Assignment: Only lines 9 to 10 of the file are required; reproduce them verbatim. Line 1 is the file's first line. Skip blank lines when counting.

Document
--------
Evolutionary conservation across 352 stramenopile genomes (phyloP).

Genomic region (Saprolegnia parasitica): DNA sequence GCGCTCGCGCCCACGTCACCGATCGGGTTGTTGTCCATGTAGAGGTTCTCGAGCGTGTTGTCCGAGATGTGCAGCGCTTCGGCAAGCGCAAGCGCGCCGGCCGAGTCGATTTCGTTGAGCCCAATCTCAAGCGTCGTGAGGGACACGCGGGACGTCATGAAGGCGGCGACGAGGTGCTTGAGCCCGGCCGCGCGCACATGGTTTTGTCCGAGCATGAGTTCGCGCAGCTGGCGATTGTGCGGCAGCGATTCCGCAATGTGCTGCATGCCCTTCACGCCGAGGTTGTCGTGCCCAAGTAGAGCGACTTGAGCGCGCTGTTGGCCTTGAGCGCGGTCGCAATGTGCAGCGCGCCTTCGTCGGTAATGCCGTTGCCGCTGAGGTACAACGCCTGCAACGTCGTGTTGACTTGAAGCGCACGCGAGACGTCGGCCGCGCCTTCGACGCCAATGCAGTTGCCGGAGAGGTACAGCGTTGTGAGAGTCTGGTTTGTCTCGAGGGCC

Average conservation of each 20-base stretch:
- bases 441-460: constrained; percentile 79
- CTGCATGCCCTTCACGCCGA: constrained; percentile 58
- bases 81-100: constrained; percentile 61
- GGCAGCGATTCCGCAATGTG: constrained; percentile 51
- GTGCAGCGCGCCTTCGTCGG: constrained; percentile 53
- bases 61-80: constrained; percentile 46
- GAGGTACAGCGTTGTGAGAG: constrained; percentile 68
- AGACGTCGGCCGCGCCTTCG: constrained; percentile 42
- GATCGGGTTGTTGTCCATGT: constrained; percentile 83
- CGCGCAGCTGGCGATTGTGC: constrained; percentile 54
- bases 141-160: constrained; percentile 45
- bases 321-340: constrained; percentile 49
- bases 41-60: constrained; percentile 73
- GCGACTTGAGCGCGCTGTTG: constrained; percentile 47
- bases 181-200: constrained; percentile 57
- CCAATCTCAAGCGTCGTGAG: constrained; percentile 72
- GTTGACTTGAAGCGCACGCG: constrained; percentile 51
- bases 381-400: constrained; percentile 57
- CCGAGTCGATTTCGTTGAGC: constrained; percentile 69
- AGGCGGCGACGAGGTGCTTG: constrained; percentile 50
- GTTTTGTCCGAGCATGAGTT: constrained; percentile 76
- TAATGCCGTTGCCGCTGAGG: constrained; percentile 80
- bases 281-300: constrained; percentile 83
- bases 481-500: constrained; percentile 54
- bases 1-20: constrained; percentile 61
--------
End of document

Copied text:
- bases 61-80: constrained; percentile 46
- GAGGTACAGCGTTGTGAGAG: constrained; percentile 68